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The Problems of Architecture School

HMAA

Hi All,

I wish to pose a simple question for those especially who have graduated and are working (maybe pursuing licensing) and are deep enough in practice but not too far removed in time from their collegiate years. I would love nothing more than your brutal honesty and your individual insights: What is wrong with architecture schools today (particularly studio)?

I do not wish for the commentary to be on the state of universities and such but rather in terms of curriculum, thought, relationship with the true profession and etc. Did you feel prepared to go into the profession post graduation? Did you feel your studio courses prioritized the right things? Where do you think architectural education failed you? I look forward to substantive responses.

 
Apr 5, 20 1:30 am

Hey HMAA,

I think if you reposted this and briefly shared some of your own thoughts around these questions you'll get more responses. Right now, your post requires too much thinking to respond to and it's not clear what you're really looking for feedback on or why you want answers to these questions. Thanks for posting!

Apr 10, 20 4:10 pm  · 
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square.

or, is the profession doing enough to live up to the education?

Apr 10, 20 4:14 pm  · 
1  · 
thisisnotmyname

What is wrong?  The short answer for me is the prevailing wisdom that it is ok for USA architecture schools to offload pretty much all training related to working drawings, specifications, building codes, and project management onto the people who hire graduates for entry level jobs.

Apr 10, 20 4:21 pm  · 
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square.

it's called job training. teaching project management in school is laughable. plenty of other professions have systems in place to train people how to manage on the job. unfortunately most firms believe in a trial by fire method.

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thisisnotmyname

Why can't some basic knowledge of project management be taught in school?

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square.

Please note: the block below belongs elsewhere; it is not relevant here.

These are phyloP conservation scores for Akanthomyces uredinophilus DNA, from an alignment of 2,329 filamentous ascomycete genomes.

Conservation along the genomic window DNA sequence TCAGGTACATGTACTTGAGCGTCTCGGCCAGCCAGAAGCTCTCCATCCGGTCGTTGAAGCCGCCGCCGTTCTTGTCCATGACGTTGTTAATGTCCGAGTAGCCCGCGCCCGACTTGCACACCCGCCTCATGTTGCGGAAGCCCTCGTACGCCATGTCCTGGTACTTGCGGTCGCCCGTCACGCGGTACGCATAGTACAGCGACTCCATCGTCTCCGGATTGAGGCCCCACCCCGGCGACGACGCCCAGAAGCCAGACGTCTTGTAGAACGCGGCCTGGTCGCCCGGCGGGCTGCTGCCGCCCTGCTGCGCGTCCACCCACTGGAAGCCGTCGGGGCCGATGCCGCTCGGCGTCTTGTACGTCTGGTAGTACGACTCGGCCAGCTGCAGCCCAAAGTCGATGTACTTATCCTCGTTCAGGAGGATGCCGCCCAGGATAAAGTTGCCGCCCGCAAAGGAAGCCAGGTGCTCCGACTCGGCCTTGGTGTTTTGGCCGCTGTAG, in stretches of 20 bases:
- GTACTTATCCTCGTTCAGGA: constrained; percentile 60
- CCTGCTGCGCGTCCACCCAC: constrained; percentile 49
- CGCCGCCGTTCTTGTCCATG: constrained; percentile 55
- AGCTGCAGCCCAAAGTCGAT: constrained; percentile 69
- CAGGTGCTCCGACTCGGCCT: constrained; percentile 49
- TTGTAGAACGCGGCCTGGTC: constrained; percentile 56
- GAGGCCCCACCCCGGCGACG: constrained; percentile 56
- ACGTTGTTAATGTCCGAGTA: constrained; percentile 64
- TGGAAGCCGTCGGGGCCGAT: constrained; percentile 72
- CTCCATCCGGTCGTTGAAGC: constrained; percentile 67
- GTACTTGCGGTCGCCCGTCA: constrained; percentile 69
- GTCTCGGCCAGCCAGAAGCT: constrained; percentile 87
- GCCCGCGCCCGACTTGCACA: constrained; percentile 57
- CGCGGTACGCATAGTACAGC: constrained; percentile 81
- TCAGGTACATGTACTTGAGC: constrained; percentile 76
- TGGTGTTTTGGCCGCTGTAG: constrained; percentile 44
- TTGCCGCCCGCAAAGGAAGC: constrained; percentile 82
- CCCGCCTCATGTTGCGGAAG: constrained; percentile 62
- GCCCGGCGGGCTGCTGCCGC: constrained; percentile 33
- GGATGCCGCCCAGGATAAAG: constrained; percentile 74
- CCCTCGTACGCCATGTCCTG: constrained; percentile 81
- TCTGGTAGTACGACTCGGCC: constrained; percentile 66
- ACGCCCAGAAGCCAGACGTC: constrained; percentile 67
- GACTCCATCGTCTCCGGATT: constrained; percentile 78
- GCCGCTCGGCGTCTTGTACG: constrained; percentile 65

it’s like teaching a mechanic without a car in front of them. it’s a thing you need to learn in context. i understand teaching a few more production based skills, but a) school is not the environment to teach pm skills in (there’s nothing tangible to respond to) and b) not everyone needs to learn pm skills because not everyone will be one. to me we’re letting firms off the hook by blaming schools for
not teaching certain professional skills

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PandasAreSexy

Couldn't they have a car in front of them as you say?

A day or two a week working with habitat for humanity or being laborers with local construction companies?

 · 
square.

ok, but now we’re talking about understanding the construction process better.. there’s only so much content you can cram into a 4-5 year degree. it’s already an incredibly broad and nuanced education. my point is it’s very difficult to teach building codes when you might not be in the state you’ll eventually be practicing in, and project management skills when there’s no project (staff, consultants etc) to manage. if offices aren’t satisfied with their employees professional skills, then maybe they can train them better. again- happens all the time in other professions. instead we sit down recent graduates and say ok get started with rarely any type job orientation, yet the overwhelming tendency is the blame th
e education.

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PandasAreSexy

Shouldn't "working drawings, specifications, building codes, and project management" be the the focus or a good portion of that content though?

Entry level people are not likely to be designing anyways if I am not mistaken. And as far as I can tell almost all the theory taught is just gibberish anyways. 

Shouldn't there be a good balance of practical knowledge and theory and hands on experience?

 · 
square.

you’re just asking questions without an explanation. most programs are fairly balanced, asking students to understand, yes, theory and history (it is school after all), as well as drawing skills, structural calculations, building assemblies, and portions of professional practice. you have yet to address my broader point that practice should also have a “good balance” of both asking their new employees to be skilled and training them in certain skills that are better taught in a professional setting. in fact, many schools have done a lot to be nimble, adapting to new technologies, standards and approaches (a good thing for schools to be doing, pushing the discipline forward..) whereas other than picking up some ne
w software most offices are stuck in the 80s.

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PandasAreSexy

Not sure

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midlander

i think the biggest issue with most architecture schools in the US is there is no effort to distinguish between the different specializations architects take on in practice and prepare students accordingly. everyone gets put on the same track of 'master-architect' who designs everything themselves, from concept to details, and is evaluated on the artistic merit of the concept as demonstrated in the final presentation. that's not how things work in most offices.